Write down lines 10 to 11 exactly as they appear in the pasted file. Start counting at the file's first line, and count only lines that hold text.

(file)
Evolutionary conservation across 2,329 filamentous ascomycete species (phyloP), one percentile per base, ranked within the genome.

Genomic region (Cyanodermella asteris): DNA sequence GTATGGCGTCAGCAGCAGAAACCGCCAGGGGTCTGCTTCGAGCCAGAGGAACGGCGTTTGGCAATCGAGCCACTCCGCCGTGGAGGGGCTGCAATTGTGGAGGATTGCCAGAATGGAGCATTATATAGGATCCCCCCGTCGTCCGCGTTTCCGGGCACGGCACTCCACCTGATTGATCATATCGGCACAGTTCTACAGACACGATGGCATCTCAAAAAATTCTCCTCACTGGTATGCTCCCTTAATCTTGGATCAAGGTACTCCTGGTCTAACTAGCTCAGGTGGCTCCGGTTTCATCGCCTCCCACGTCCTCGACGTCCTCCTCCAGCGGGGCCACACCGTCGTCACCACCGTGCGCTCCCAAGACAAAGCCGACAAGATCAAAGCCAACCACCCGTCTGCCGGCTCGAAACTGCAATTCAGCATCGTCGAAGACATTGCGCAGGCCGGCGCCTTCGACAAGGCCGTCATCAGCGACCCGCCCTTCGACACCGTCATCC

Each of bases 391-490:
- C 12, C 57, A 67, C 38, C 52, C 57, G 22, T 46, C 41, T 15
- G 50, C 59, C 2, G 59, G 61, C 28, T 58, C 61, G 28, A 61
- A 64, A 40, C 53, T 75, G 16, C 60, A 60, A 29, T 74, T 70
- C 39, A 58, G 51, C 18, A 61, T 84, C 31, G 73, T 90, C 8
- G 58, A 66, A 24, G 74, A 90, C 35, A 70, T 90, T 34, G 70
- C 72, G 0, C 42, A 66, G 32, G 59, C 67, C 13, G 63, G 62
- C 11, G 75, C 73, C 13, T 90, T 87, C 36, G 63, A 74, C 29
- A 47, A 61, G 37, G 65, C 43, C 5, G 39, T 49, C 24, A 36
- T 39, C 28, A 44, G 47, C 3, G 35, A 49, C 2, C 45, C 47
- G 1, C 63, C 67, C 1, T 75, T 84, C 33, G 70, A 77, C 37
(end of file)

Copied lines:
- C 11, G 75, C 73, C 13, T 90, T 87, C 36, G 63, A 74, C 29
- A 47, A 61, G 37, G 65, C 43, C 5, G 39, T 49, C 24, A 36